• HackerSchool - free coding school in NY. The school connects students with employers.

  • CodePath - similar to HackerSchool, but in CA

If you find yourself wanting to punt a dog at some point while you’re learning how to code, that’s how I felt too. It doesn’t mean you aren’t cut out for it. A buddy of mine says programming is 10% intelligence, 90% patience. That sounds about right to me.

In addition to learning how to code, you’ll also want to learn how to use gitHere is a nice tutorial that’ll get you started. Don’t get too caught up in all the advanced stuff. Just know how to add, commit, push, pull, merge, and reset.

After you feel like you have a decent grasp on android or iOS, I’d start working on building an app. Here are some things to keep in mind when selecting a project:

  • Make sure your project shows that you know how to do network operations and how to persist data on your platform.

  • I think you’ll get bonus points in the eyes of potential employers if use 3rd party APIs in your app (e.g., Google Maps SDK, Facebook SDK, etc.)

  • Make sure your project looks fairly polished in terms of the UI design. Here’s the project that got me talking with potential employers. No need to pay umpteen million dollars on photoshop. I used inkscape to make my graphics.

  • Make sure your project utilizes new APIs or technologies. This will come in handy when its time to network and show off your app. In my experience, event organizers are especially anxious to have demos of apps that use the latest APIs.

After you’ve built your project, you’re ready to start networking and looking for a job. I spent very little time searching for jobs online. In fact, I wasn’t even looking for a job when I was approached by my current supervisors. Instead, I attended meetups in my area 2-4 times a month. I also attended an event called “Startup Weekend,” and I made some really good contacts there. Finally, I had pretty good luck with “head hunters” from companies like TEKSystems. Eventually, I was able to present my app at one of the local meetups, and that’s what got my foot in the door at these internships.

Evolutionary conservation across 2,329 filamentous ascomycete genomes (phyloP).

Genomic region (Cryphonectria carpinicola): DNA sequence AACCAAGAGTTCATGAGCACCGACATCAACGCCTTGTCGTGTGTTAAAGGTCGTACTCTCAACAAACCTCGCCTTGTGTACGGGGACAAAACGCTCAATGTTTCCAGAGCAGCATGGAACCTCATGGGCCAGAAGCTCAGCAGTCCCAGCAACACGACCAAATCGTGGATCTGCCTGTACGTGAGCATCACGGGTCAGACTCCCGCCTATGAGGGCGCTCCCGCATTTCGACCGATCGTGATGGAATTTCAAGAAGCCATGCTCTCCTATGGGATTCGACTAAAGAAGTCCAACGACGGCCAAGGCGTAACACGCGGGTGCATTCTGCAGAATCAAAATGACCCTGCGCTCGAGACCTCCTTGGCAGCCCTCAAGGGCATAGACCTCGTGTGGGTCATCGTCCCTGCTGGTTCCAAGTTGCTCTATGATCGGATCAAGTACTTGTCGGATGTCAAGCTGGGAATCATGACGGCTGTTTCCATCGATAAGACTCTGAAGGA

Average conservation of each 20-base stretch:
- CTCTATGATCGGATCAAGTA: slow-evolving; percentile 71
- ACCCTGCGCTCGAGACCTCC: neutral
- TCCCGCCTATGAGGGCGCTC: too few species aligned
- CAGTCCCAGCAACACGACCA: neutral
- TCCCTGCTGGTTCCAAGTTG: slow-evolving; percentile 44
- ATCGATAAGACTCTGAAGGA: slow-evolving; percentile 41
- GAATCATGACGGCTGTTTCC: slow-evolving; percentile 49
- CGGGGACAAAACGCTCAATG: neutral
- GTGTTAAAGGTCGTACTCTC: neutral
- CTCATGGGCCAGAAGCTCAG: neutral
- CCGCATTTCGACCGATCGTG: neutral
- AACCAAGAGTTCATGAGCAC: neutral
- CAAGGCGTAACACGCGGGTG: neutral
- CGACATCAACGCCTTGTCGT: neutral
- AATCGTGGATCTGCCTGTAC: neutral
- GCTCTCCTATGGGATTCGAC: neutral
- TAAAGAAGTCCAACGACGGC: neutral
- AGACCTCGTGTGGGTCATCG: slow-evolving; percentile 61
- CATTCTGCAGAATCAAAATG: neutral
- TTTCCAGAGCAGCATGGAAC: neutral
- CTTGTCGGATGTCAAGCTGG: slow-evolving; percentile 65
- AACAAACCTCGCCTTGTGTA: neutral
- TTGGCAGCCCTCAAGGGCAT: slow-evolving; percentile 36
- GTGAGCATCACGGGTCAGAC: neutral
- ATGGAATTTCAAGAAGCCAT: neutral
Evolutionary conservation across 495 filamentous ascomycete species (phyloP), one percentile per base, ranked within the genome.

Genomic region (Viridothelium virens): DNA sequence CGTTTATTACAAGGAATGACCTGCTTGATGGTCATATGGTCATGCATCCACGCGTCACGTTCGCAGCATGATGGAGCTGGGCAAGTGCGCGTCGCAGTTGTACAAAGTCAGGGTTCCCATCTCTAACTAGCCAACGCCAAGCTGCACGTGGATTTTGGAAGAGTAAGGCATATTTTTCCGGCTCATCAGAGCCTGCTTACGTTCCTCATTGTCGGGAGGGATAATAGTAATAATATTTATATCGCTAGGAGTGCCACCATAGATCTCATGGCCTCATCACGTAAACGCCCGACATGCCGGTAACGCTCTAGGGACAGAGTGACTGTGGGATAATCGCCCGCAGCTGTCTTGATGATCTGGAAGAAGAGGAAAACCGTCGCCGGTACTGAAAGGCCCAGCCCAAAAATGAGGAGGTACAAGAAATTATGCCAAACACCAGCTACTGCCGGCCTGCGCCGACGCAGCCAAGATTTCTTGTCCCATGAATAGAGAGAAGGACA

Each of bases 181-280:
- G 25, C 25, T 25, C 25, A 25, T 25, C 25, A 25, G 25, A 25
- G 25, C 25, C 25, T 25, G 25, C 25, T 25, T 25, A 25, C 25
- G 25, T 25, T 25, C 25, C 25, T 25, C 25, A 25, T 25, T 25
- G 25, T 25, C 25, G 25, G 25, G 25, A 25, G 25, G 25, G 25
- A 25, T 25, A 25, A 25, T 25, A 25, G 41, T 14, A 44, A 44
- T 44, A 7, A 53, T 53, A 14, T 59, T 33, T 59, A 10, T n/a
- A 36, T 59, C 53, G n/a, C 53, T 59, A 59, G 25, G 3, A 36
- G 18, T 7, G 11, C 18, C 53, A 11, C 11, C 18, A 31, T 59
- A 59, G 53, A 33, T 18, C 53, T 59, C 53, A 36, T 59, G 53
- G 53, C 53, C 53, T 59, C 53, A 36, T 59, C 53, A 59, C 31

Interestingly, no one seemed to care that I didn’t have a degree in computer science. Once I showed them an app that worked, they were interested. I told them straight up that I didn’t have a degree, but that I had taken a few computer science courses in high school, a math class in which we used Matlab, one Comp Sci course in mobile UI design last semester, and that I had recently been taking advantage of a lot of resources online to help me learn. That seemed good enough.

Hopefully, people reading this will be as lucky as I have been. Although I was initially worried that I would hate my life once I gave up my dream of becoming a philosophy professor, I’ve been having a good time. I love my two internships, and I’m looking forward to working at one of these companies for a while.

Feel free to drop me a line if you have any questions.


  1. The app that got me interview at companies was something that I built 6 months after starting to learn to program. That’s why the title is “How to break into a mobile dev career in 10 months or less.”

  2. If you decided to try to break into a mobile dev career, consider keeping track of how long it takes you with RescueTime. I’d be interested to know the exact number.